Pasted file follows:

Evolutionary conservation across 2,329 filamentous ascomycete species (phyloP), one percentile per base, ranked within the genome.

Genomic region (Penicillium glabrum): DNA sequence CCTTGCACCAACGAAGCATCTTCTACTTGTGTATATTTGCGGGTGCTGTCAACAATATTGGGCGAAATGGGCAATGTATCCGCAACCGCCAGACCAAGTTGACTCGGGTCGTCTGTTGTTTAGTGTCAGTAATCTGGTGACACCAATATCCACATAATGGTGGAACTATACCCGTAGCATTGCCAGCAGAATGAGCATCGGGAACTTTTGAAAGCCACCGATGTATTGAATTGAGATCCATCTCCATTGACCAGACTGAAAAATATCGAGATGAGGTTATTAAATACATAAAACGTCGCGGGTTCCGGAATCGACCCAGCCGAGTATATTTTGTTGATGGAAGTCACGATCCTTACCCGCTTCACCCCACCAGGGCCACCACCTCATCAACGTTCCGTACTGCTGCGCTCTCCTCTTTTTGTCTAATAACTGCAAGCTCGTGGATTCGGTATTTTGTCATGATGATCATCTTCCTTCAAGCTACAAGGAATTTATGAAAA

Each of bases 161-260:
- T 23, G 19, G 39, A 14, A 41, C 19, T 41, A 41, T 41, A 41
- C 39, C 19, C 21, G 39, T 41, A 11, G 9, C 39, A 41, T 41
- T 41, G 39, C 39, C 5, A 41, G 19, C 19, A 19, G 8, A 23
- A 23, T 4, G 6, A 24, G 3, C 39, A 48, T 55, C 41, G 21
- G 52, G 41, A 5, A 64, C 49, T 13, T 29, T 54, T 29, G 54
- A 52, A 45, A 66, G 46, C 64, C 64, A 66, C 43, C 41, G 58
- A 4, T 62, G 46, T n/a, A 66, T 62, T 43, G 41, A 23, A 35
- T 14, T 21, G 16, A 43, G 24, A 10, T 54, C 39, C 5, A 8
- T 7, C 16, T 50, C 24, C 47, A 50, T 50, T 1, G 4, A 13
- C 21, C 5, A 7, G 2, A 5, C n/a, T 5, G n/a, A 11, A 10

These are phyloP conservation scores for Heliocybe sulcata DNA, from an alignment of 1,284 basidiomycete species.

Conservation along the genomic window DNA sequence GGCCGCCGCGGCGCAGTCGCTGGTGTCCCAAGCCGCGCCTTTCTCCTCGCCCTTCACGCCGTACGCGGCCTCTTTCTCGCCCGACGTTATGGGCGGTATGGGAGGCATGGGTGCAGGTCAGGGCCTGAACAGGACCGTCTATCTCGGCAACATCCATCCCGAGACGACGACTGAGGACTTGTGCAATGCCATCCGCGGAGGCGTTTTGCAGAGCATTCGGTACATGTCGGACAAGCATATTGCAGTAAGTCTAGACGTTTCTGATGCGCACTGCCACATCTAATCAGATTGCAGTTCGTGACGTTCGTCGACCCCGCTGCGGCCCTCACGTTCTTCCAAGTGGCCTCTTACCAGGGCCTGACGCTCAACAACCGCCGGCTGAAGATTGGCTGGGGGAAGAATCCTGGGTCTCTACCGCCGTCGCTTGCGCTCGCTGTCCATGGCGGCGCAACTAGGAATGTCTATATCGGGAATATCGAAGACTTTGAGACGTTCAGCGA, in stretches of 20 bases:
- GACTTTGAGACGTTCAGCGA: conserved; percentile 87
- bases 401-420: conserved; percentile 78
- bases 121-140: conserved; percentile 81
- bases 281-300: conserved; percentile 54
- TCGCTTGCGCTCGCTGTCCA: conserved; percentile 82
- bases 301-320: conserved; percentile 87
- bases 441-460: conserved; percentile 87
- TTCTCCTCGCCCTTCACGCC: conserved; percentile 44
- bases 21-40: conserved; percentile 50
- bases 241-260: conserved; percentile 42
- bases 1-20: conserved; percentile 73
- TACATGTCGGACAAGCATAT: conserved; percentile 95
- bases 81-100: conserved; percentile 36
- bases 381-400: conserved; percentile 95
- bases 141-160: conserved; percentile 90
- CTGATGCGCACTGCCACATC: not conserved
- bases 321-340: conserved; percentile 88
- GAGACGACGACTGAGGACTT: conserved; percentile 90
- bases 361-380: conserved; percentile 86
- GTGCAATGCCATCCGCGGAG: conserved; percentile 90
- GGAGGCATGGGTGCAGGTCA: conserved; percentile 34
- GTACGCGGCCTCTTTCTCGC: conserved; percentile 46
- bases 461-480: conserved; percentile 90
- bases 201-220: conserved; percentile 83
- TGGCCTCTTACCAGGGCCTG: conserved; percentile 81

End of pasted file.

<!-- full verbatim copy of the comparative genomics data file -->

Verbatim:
Evolutionary conservation across 2,329 filamentous ascomycete species (phyloP), one percentile per base, ranked within the genome.

Genomic region (Penicillium glabrum): DNA sequence CCTTGCACCAACGAAGCATCTTCTACTTGTGTATATTTGCGGGTGCTGTCAACAATATTGGGCGAAATGGGCAATGTATCCGCAACCGCCAGACCAAGTTGACTCGGGTCGTCTGTTGTTTAGTGTCAGTAATCTGGTGACACCAATATCCACATAATGGTGGAACTATACCCGTAGCATTGCCAGCAGAATGAGCATCGGGAACTTTTGAAAGCCACCGATGTATTGAATTGAGATCCATCTCCATTGACCAGACTGAAAAATATCGAGATGAGGTTATTAAATACATAAAACGTCGCGGGTTCCGGAATCGACCCAGCCGAGTATATTTTGTTGATGGAAGTCACGATCCTTACCCGCTTCACCCCACCAGGGCCACCACCTCATCAACGTTCCGTACTGCTGCGCTCTCCTCTTTTTGTCTAATAACTGCAAGCTCGTGGATTCGGTATTTTGTCATGATGATCATCTTCCTTCAAGCTACAAGGAATTTATGAAAA

Each of bases 161-260:
- T 23, G 19, G 39, A 14, A 41, C 19, T 41, A 41, T 41, A 41
- C 39, C 19, C 21, G 39, T 41, A 11, G 9, C 39, A 41, T 41
- T 41, G 39, C 39, C 5, A 41, G 19, C 19, A 19, G 8, A 23
- A 23, T 4, G 6, A 24, G 3, C 39, A 48, T 55, C 41, G 21
- G 52, G 41, A 5, A 64, C 49, T 13, T 29, T 54, T 29, G 54
- A 52, A 45, A 66, G 46, C 64, C 64, A 66, C 43, C 41, G 58
- A 4, T 62, G 46, T n/a, A 66, T 62, T 43, G 41, A 23, A 35
- T 14, T 21, G 16, A 43, G 24, A 10, T 54, C 39, C 5, A 8
- T 7, C 16, T 50, C 24, C 47, A 50, T 50, T 1, G 4, A 13
- C 21, C 5, A 7, G 2, A 5, C n/a, T 5, G n/a, A 11, A 10

These are phyloP conservation scores for Heliocybe sulcata DNA, from an alignment of 1,284 basidiomycete species.

Conservation along the genomic window DNA sequence GGCCGCCGCGGCGCAGTCGCTGGTGTCCCAAGCCGCGCCTTTCTCCTCGCCCTTCACGCCGTACGCGGCCTCTTTCTCGCCCGACGTTATGGGCGGTATGGGAGGCATGGGTGCAGGTCAGGGCCTGAACAGGACCGTCTATCTCGGCAACATCCATCCCGAGACGACGACTGAGGACTTGTGCAATGCCATCCGCGGAGGCGTTTTGCAGAGCATTCGGTACATGTCGGACAAGCATATTGCAGTAAGTCTAGACGTTTCTGATGCGCACTGCCACATCTAATCAGATTGCAGTTCGTGACGTTCGTCGACCCCGCTGCGGCCCTCACGTTCTTCCAAGTGGCCTCTTACCAGGGCCTGACGCTCAACAACCGCCGGCTGAAGATTGGCTGGGGGAAGAATCCTGGGTCTCTACCGCCGTCGCTTGCGCTCGCTGTCCATGGCGGCGCAACTAGGAATGTCTATATCGGGAATATCGAAGACTTTGAGACGTTCAGCGA, in stretches of 20 bases:
- GACTTTGAGACGTTCAGCGA: conserved; percentile 87
- bases 401-420: conserved; percentile 78
- bases 121-140: conserved; percentile 81
- bases 281-300: conserved; percentile 54
- TCGCTTGCGCTCGCTGTCCA: conserved; percentile 82
- bases 301-320: conserved; percentile 87
- bases 441-460: conserved; percentile 87
- TTCTCCTCGCCCTTCACGCC: conserved; percentile 44
- bases 21-40: conserved; percentile 50
- bases 241-260: conserved; percentile 42
- bases 1-20: conserved; percentile 73
- TACATGTCGGACAAGCATAT: conserved; percentile 95
- bases 81-100: conserved; percentile 36
- bases 381-400: conserved; percentile 95
- bases 141-160: conserved; percentile 90
- CTGATGCGCACTGCCACATC: not conserved
- bases 321-340: conserved; percentile 88
- GAGACGACGACTGAGGACTT: conserved; percentile 90
- bases 361-380: conserved; percentile 86
- GTGCAATGCCATCCGCGGAG: conserved; percentile 90
- GGAGGCATGGGTGCAGGTCA: conserved; percentile 34
- GTACGCGGCCTCTTTCTCGC: conserved; percentile 46
- bases 461-480: conserved; percentile 90
- bases 201-220: conserved; percentile 83
- TGGCCTCTTACCAGGGCCTG: conserved; percentile 81